Sunday, April 08, 2007

From Mourning To Moving On

MANILA, Philippines - Next year, it will be 10 years since he died.
Does loss really become more bearable with the passage of time? How does loss transform you? It has taken me close to 10 years to find the answers to these questions, and the exercise continues to be a work in progress.Let me try to explain by telling you my story.

In 1998, my 4-year-old son Migi died of complications from open-heart surgery to repair a congenital heart defect. We were told that there was only a five percent chance of mortality, so my husband and I decided, after much prayer and discussion, to go through with the procedure. Twenty-four hours after surgery, Migi lay in a coma, never to awaken until he was called home to heaven in the early evening of June 3, 1998. A few days before his death, we had been told to expect the worst, some sort of forewarning or preparation. Nevertheless, when death comes, the pain still hits you with such full force and you are completely knocked out of your senses. In addition to this, at the time of Migi's death, I was six months pregnant with a third child.

Death changes you in ways you can never imagine. One has to walk the actual journey to understand the terrain of griefwork and mourning. People who have had no prior experience in losing someone they love, no matter how well-intentioned, will never understand the depth and breadth of the loss that you experience. And though pain is universal, every loss is unique. Two parents who have each lost a child may have similarities in the ways that they grieve, but each one's experience will be as unique as the relationship that the parent had with his or her child.
A widow's pain is not the same as that of someone who has lost a parent, a sibling or a child. Yet, all of them will go through a period of mourning and recovery.

Does one ever really recover from a loss? I prefer to say that eventually, one gets to move on and get on with the rest of one's life, but never really fully and completely recovers from it. If you are brave enough to completely embrace the pain of your loss and stay with it, then you can emerge a better and more com-passionate human being.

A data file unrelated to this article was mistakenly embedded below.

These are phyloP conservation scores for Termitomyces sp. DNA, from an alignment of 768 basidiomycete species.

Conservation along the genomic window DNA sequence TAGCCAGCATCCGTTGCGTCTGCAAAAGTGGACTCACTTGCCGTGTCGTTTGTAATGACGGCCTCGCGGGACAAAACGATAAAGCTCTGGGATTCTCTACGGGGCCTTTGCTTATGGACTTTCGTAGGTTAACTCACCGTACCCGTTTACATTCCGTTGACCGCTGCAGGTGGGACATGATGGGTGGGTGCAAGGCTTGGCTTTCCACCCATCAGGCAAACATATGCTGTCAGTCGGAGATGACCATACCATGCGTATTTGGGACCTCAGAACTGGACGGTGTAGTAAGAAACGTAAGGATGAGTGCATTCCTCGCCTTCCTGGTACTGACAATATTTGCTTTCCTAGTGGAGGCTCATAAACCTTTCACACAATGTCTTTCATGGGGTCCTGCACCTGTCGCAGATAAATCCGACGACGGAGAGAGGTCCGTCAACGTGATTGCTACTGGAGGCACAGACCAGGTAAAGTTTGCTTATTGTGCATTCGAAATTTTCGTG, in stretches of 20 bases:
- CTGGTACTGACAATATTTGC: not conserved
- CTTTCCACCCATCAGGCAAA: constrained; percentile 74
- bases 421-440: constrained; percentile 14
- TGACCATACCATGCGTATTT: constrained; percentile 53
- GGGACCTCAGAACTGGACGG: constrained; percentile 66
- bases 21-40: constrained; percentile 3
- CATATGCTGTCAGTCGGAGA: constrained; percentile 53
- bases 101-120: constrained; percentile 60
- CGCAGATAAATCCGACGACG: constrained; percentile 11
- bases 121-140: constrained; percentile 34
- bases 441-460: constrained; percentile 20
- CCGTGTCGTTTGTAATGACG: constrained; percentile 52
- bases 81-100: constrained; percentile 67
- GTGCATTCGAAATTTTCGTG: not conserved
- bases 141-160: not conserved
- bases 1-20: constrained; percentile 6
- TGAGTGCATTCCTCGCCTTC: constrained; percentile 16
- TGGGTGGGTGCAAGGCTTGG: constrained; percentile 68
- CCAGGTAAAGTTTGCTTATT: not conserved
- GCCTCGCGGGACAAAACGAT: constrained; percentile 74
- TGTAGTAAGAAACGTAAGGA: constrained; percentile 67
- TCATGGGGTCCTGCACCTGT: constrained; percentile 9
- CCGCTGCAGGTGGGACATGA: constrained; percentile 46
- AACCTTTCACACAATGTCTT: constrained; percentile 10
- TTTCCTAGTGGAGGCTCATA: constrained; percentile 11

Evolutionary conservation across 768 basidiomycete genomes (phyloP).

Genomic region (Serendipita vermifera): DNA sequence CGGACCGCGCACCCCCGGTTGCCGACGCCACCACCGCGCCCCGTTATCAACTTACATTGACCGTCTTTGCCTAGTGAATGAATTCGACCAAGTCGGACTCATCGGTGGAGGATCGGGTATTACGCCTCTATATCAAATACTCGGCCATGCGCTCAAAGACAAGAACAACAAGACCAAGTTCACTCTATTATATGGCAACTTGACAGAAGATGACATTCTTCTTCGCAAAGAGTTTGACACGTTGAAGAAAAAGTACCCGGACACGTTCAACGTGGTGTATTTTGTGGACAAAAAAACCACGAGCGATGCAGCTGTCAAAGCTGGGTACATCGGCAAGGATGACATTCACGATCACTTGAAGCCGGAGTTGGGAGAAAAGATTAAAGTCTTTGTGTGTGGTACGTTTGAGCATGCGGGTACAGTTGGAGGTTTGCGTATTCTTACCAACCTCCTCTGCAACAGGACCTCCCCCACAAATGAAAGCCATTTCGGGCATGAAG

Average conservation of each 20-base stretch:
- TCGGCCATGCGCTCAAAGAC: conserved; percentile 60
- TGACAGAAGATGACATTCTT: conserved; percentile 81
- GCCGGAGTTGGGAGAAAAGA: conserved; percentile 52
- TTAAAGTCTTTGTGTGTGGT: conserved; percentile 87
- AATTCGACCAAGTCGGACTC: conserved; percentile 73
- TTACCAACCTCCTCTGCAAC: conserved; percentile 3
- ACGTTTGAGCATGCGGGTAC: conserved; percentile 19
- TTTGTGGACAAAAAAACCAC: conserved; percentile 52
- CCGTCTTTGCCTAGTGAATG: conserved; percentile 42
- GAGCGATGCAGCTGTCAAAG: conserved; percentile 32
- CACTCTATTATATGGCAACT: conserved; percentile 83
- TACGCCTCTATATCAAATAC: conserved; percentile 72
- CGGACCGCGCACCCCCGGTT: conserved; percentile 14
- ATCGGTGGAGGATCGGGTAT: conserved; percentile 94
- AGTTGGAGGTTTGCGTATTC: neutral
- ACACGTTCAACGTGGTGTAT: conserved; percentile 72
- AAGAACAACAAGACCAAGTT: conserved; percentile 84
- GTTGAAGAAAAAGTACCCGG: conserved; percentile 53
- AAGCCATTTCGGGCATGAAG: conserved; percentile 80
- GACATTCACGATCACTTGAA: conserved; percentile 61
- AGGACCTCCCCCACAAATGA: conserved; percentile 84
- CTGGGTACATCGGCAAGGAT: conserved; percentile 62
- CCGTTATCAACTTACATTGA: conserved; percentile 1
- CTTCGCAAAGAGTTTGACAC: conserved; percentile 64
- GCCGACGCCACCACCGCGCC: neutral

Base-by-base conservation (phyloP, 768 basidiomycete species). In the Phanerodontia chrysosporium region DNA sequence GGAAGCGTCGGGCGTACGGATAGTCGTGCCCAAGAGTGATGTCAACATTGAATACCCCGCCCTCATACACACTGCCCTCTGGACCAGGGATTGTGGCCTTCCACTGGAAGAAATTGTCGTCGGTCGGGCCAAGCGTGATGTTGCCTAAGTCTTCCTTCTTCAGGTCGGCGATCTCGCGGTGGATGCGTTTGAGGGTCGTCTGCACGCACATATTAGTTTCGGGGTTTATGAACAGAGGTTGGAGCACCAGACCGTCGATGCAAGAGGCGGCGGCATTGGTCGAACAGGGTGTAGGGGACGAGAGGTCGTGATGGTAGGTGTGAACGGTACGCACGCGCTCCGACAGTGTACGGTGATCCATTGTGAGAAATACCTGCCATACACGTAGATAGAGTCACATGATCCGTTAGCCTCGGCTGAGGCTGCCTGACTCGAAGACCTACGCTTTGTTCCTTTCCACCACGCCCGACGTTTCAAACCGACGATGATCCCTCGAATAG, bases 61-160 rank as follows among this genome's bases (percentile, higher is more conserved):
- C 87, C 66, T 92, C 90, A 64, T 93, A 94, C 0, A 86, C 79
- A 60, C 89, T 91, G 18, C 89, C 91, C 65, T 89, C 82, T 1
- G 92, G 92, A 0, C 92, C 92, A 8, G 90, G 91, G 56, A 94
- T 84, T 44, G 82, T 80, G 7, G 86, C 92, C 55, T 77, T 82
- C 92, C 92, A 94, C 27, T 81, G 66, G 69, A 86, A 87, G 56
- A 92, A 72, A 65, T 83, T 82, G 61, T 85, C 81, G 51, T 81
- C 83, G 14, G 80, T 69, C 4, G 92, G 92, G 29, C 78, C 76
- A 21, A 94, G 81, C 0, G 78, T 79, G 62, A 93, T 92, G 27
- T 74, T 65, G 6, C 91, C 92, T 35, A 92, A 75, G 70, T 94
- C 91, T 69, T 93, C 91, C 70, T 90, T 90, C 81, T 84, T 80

When you lose someone you love, there are only two ways you are changed, you either become bitter, or you become better. I opted to take the latter road.

But how do you get there, and when? There is no timetable for grieving. You can allow yourself to grieve for as long as necessary, so long as you do not harm yourself, or become harmful to others. Initially, there is a period where you just want to be by yourself and with your sadness. That is perfectly okay and acceptable. However, this period should not be extended unnecessarily, especially if other people depend on you for their existence - children, spouses, parents.

Everyone grieves a loss in a family, but in many different ways and degrees. Dr. Kathleen Gilbert, my professor in grief psychology at the University of Indiana, likes to say, "In one family, there may be one loss, but many griefs."

Acceptance and communication are essential to the healing process. You cannot move on if there is no acceptance. Says the February 2007 issue of the Journal of American Medical Association: "Acceptance was the most frequently experienced (positive) grief indicator, and yearning was the dominant negative grief indicator from one to 24 months postloss." Yearning for the loved one is the most difficult emotion that one will have to deal with, especially in the first two years after the death. Does it get better after the second year? Yes, slowly, painfully, but in time, it does.

What are some of the things I have found personally helpful in my own grief journey? First and foremost is prayer. I cannot begin to tell you the countless times I have gone down on my knees when the sadness became too difficult to bear and almost overwhelmed me. God's word and His faithfulness are what saw me and my family through all the dark nights of our souls. It is a comfort that we now give to other people who are bereaved, through a grief recovery program called Griefshare.

The second most helpful thing for me was to find a way to communicate my pain. Women are much better at this because when they grieve, there is a social element to it. We like to talk about our pain to anyone who will care to listen. Journaling is an exercise that both men and women can use to help alleviate the heaviness in their hearts. All you need is a pen and paper and a place where you can be alone with your thoughts. Write away your pain.

Third, and perhaps the most important tool, if you can call it that, was the act of reaching out to others who are also in pain. Born out of the experience of losing Migi was a project called Migi's Corner, a play area for pediatric patients situated in various government hospitals throughout the country. Another friend and bereaved mother, Noemi Dado, together with Alma Miclat, helped put up The Compassionate Friends, a monthly grief support group for bereaved parents. After her daughter's tragic death, Gina De Venecia set up the Ina Foundation that seeks to provide a shelter and counseling services for bereaved mothers. There are countless other foundations set up by people who have lost loved ones. I believe it is when we step out of the shadows of our own loss and pain and begin to truly reach out to others who walk the same path, that we truly heal.

This article was published in the Sunday Inquirer Magazine, April 8, 2007